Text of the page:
In my first few weeks here at the museum my overlords have provided me with a good mix of pre-defined tasks such as writing PR releases and delivering walking tours (which we offer every day, all summer long, departing from the Whistler Visitor Center at 1 p.m.), as well as the opportunity to develop some self-directed projects such as designing and creating content for our new blog (blog.whistlermuseum.org).

In the process I’ve been gaining first-hand experience in how to make historical research more relevant beyond university, not to mention a crash course in a variety of practical, in-demand skills such as graphic design and web publishing. This experience will be crucial in my hoped-for jump from over-educated snowboard instructor/carpenter’s assistant to a challenging career that builds on the skills and knowledge I gained in school.

Meanwhile, Bridget (events) has been neck deep in crafts and event planning, while Brad (collections) has had a full run of archival work from transcribing audio interviews to poly-wrapping furniture in our super-secret underground lair. Glorified coffee runners we are not.

In other news, in the vein of community engagement we are excited to announce three upcoming events. First, the Whistler Museum’s annual general meeting will be taking place from 5:30 to 7:30 p.m. on Wednesday (June 29). Come get the inside scoop on what happened in 2010 and what we will be focusing on in 2011.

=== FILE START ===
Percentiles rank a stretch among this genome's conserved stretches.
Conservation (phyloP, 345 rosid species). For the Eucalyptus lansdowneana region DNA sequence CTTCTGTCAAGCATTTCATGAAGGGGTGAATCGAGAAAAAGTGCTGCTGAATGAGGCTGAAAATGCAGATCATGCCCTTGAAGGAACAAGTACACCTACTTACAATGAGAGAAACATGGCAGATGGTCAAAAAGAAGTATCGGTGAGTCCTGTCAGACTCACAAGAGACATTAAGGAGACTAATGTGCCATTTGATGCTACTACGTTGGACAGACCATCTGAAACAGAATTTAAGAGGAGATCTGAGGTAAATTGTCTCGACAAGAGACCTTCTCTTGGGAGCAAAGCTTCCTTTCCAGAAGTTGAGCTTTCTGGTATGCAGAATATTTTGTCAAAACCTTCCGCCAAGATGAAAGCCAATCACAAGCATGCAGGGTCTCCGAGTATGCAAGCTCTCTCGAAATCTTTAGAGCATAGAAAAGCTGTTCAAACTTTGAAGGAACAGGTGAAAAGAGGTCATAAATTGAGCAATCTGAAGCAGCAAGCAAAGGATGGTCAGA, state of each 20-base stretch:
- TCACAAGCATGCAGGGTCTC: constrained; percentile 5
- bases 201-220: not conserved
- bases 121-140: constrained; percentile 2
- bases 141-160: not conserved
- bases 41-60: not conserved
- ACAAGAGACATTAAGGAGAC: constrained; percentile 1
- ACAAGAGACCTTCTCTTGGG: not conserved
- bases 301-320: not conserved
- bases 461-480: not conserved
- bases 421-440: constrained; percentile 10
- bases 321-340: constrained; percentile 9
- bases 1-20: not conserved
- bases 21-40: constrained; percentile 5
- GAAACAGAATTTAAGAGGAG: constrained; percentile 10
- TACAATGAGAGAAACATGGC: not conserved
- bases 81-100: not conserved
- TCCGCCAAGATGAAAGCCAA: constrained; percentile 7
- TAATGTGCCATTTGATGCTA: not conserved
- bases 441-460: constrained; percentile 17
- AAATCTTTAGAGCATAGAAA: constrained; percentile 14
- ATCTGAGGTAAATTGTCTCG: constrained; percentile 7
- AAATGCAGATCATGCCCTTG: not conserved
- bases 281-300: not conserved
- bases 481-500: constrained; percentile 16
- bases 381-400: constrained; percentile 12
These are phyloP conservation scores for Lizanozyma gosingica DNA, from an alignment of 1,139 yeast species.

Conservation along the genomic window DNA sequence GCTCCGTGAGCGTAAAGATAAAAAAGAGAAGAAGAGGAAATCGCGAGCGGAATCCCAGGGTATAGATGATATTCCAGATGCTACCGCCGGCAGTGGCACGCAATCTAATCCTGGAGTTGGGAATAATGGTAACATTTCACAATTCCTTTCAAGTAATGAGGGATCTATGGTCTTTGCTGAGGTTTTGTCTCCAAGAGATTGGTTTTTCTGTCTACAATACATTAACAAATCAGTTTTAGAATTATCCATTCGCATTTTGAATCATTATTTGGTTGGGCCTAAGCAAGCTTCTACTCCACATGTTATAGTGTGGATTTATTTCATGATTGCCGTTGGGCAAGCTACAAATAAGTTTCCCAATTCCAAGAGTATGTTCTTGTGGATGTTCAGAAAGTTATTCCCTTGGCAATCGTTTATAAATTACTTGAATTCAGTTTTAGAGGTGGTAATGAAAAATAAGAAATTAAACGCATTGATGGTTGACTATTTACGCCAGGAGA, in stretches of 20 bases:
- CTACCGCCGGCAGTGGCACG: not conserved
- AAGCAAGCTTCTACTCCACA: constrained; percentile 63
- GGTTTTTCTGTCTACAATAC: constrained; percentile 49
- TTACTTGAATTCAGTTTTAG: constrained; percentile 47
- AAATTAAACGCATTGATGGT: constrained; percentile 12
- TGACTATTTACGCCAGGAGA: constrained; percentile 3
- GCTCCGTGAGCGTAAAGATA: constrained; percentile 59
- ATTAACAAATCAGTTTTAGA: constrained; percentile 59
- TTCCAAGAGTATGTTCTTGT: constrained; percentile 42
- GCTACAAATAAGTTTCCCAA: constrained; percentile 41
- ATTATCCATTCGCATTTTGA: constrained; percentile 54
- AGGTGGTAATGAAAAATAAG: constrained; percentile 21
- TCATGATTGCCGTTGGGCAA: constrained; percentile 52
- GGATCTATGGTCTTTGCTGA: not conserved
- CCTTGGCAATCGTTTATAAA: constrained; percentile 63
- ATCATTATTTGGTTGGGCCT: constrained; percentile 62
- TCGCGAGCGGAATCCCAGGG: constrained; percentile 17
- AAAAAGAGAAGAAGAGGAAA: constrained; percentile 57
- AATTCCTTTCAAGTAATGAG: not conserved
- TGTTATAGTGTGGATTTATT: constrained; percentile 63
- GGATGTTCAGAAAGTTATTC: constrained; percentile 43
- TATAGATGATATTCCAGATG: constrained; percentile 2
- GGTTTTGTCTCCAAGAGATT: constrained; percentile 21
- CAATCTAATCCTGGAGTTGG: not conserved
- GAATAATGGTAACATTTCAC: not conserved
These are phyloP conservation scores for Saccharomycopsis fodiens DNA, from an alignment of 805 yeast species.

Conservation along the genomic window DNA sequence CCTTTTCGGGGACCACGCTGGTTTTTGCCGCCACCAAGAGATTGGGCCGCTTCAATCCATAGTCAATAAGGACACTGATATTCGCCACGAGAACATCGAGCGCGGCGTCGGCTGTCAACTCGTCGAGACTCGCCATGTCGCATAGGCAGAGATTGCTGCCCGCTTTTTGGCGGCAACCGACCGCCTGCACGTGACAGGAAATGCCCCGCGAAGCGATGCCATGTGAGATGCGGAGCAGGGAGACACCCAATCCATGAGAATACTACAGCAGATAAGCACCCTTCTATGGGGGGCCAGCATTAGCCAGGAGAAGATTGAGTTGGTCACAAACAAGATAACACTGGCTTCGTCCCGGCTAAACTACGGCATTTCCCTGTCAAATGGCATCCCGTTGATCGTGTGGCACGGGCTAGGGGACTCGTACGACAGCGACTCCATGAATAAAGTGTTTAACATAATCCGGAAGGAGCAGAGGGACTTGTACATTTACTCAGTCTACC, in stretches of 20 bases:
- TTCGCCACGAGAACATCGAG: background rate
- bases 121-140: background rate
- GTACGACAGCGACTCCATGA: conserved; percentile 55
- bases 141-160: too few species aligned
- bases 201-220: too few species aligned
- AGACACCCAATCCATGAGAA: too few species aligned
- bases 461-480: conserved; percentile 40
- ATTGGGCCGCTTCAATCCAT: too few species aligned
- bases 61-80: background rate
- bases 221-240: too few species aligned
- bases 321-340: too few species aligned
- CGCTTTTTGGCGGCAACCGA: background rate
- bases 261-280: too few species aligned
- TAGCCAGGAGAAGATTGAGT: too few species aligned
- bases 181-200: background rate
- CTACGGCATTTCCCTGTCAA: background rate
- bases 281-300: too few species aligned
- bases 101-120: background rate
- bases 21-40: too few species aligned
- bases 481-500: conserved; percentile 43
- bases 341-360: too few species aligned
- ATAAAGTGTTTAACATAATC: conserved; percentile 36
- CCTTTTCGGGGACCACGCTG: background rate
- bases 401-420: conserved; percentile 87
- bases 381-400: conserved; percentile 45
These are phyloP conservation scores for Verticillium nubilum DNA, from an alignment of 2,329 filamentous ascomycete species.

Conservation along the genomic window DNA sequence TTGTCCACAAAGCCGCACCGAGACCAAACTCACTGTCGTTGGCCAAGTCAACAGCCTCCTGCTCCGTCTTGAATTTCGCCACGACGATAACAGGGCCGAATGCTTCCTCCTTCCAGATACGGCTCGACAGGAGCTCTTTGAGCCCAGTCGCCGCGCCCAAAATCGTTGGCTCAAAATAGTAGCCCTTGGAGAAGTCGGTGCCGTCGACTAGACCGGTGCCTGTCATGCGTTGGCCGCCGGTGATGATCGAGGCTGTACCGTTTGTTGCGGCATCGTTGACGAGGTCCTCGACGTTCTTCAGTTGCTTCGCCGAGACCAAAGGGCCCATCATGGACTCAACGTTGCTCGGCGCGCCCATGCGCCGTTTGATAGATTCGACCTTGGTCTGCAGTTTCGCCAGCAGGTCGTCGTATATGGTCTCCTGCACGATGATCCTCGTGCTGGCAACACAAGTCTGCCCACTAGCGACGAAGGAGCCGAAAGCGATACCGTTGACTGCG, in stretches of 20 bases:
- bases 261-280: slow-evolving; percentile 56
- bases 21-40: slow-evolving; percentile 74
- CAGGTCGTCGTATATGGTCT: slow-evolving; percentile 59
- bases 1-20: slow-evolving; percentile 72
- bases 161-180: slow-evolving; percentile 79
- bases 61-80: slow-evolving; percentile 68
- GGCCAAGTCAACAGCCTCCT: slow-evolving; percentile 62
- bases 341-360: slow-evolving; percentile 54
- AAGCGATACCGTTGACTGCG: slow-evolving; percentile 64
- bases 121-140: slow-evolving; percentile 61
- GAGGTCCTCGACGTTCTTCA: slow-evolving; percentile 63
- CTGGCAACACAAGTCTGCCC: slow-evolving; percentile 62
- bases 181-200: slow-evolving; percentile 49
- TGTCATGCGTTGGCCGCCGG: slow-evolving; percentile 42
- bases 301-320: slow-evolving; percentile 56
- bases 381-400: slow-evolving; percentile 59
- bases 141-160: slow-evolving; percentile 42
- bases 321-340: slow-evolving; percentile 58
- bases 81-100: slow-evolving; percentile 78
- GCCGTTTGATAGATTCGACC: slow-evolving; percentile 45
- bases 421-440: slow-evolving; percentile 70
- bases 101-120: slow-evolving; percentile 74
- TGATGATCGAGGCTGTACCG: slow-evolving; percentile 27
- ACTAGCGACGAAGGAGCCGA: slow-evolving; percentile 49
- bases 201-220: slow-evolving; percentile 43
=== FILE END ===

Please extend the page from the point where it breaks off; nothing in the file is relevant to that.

All are welcome, though only members have voting privileges. If you aren’t a member yet, you can always purchase a membership for just $25. Our AGM is a night to mingle with your friends, meet the museum staff and board of trustees, check out the exhibit, eat fantastic grub — there will be a free barbecue and a cash bar — and generally celebrate with us.

The festivities continue the following night (June 30, from 6:30 to 9 p.m.) during the ArtWalk reception. This is the best time to come see some great work by Pemberton-based action/landscape photographer Andrew Strain, but the art has already been mounted so you can check it out anytime, all summer long.

Our three-day bender culminates on July 1 with Whistler’s annual Canada Day celebration. As always, we will be entering a float in the parade, and we aim to win! Afterwards, come visit us at our tent in Village Square for an afternoon of arts and crafts. The museum will remain open all day long by donation in celebration of our national holiday.

Stay tuned to this column, our website, blog, Facebook page and Twitter feed for up-to-date info regarding upcoming events and our ongoing efforts to make the museum as innovative, engaging and relevant as possible for the local and global communities that we serve.

Jeff Slack is the summer program coordinator at the Whistler Museum.